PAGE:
Toward an Open Sense of Place: Phenomenology, Affinity, and the Question of Being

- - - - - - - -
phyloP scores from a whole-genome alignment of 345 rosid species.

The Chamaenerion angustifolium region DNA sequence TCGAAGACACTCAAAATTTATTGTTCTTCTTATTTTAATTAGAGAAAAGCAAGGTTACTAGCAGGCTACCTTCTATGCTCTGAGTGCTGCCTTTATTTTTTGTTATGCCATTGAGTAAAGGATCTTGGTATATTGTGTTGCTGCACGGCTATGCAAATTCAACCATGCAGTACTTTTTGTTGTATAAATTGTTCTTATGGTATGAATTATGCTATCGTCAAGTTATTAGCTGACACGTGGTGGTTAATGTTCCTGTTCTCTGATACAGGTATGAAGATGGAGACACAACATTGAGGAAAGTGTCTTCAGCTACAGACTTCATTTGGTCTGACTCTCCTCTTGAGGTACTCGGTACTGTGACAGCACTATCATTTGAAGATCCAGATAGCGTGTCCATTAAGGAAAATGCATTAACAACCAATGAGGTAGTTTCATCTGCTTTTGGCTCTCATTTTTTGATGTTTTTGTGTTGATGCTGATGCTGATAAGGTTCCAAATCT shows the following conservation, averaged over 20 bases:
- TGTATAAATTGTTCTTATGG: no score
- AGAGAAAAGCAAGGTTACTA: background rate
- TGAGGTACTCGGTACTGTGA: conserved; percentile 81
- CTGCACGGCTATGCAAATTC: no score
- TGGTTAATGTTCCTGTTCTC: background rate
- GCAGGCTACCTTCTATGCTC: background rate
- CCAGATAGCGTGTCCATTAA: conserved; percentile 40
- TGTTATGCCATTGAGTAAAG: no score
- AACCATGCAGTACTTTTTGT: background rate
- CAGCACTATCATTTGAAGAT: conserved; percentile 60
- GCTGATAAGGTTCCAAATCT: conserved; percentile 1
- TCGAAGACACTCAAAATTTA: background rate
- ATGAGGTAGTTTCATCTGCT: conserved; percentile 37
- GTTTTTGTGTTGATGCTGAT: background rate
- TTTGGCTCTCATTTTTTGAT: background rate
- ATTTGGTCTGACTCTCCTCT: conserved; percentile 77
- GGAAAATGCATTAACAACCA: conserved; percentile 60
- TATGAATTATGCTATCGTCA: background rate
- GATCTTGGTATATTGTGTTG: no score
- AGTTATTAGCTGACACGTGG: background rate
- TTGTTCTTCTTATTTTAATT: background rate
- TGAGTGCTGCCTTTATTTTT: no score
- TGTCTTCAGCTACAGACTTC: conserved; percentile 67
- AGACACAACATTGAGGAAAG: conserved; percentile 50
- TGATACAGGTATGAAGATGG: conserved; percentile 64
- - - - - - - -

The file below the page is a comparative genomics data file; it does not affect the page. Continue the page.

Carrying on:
This article contributes to ongoing efforts in human geography to theorize place as a basis for progressive politics by linking recent work in phenomenology with contemporary interpretations of affinity politics. The phenomenological insight is that existence is a foundational kind of placing through which the world presents itself and that a place-based ontology can be developed by exploring the features of situatedness. Affinity politics involves creating noncoercive, cooperative, and spontaneous relationships through direct action and mutual aid. The argument presented here is that an embodied awareness of place is a kind of affinity politics aimed at possibilities for self-determination through deep relationships with other human and nonhuman beings. This open sense of place is revealed in the existential attunement to wonder and compassion, a mode of being that derives from attending to the world in utter watchfulness, without thinking, while engaging the edges of lifeworld to reveal existence as a situated connectedness of flow, orientation, and exchange. The article concludes by discussing the implications of this argument for geographical praxis.
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